In the history of the United States, no presidential Cabinets have ever matched the gender or racial balance of the country. But America could soon see its most diverse Cabinet ever—with the first Native American secretary of the interior; first Latino homeland security chief; first openly gay Cabinet member and more. In two departments—Treasury and Intelligence—there has never been a woman in charge … until now. Altogether, Biden has announced 12 women in his Cabinet, the most ever.
To celebrate the historic number of women and women of color in Biden’s Cabinet, media thought leader Pat Mitchell is kicking off a new series: “Table for 12,” which will appear on PatMitchellMedia.com—and be republished here at Ms.—every week!
This Week: Jennifer Granholm, Secretary of Energy
Former Governor of Michigan Jennifer Granholm is the nation’s new Secretary of Energy. The Senate approved her nomination on Feb. 25 by a vote of 64-35, with all Democrats and 14 Republican senators voting yes.
After her confirmation, Granholm tweeted her thanks to senators saying:
“I’m obsessed with creating good-paying clean energy jobs in all corners of America in service of addressing our climate crisis. I’m impatient for results.
Now let’s get to work!″
Granholm will be getting to work immediately, helping President Biden carry out his ambitious green energy plan, which proposes to spend $2 trillion over four years on clean energy projects and end carbon emissions from power plants by 2035. The Department of Energy will play a key role in phasing the U.S. off of fossil fuels and setting new energy efficiency standards for appliances, other equipment and buildings.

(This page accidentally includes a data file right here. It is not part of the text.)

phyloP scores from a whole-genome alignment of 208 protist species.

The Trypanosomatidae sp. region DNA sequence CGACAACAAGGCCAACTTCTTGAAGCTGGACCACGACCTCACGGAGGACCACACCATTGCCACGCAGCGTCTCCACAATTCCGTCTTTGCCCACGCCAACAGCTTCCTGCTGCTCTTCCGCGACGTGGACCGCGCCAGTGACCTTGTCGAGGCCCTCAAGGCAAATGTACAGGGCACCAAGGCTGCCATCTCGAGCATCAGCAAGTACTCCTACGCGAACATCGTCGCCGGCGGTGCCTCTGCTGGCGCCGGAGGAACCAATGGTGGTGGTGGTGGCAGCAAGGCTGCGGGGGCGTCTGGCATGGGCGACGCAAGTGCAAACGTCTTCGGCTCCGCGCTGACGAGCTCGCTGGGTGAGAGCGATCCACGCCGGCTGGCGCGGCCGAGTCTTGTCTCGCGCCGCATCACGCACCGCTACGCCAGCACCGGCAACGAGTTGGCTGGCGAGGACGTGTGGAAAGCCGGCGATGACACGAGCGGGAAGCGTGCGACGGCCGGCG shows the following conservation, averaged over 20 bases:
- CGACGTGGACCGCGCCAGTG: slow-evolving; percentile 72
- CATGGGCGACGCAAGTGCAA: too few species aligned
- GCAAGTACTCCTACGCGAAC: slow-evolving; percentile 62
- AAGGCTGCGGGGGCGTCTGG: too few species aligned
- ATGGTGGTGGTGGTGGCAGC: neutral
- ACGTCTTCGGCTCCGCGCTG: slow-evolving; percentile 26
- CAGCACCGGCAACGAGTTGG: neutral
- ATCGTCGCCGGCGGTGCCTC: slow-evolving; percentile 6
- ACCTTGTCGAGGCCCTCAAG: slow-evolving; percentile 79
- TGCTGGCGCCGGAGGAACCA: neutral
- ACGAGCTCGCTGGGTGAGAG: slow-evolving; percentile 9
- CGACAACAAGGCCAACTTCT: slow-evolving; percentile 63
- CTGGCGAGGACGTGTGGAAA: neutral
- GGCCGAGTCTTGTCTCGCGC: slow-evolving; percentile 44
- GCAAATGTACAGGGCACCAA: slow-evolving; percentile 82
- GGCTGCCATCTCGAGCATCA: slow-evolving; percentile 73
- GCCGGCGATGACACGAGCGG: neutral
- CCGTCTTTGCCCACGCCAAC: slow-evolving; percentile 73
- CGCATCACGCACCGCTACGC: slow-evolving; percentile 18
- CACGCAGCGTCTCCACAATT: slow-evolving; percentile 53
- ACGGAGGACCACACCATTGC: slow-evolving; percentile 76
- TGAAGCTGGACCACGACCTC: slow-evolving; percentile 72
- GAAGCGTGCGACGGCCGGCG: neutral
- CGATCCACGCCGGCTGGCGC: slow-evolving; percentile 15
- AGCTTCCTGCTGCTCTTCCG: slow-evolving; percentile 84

Chief among her responsibilities is overseeing the department’s 17 scientific labs. She is also responsible for maintaining and securing the nation’s nuclear weapons stockpile. More than half of the DOE budget is dedicated to the National Nuclear Security Administration.
A First in Michigan
Granholm was the first woman to be elected governor of Michigan in 2002. During her two terms, Granholm dealt directly with the economic devastation brought on by the 2008 financial crisis. She fought hard to save the auto industry in her state, securing a “whopping $1.35 billion in federal funding for companies to make electric cars and batteries in her state.” She also created a successful ‘No Worker Left Behind’ training program for displaced manufacturing workers.
“Granholm’s work as governor of Michigan showed that it is possible to shift from traditional manufacturing to a clean energy economy without leaving workers behind,” Todd Wolf, senior Washington representative for the climate and energy program at the Union of Concerned Scientists, said in a statement.
Michigan Gov. Gretchen Whitmer told The Detroit Free Press that Granholm “has been a fierce advocate for clean energy for decades.” During her time as governor, Whitmer said Granholm tried to “build a more sustainable state, and focused Michigan’s economic recovery from the Great Recession on clean energy, which helped push national markets towards renewable technologies. She’s well suited to ensure that our economic recovery from COVID-19 prioritizes clean energy.”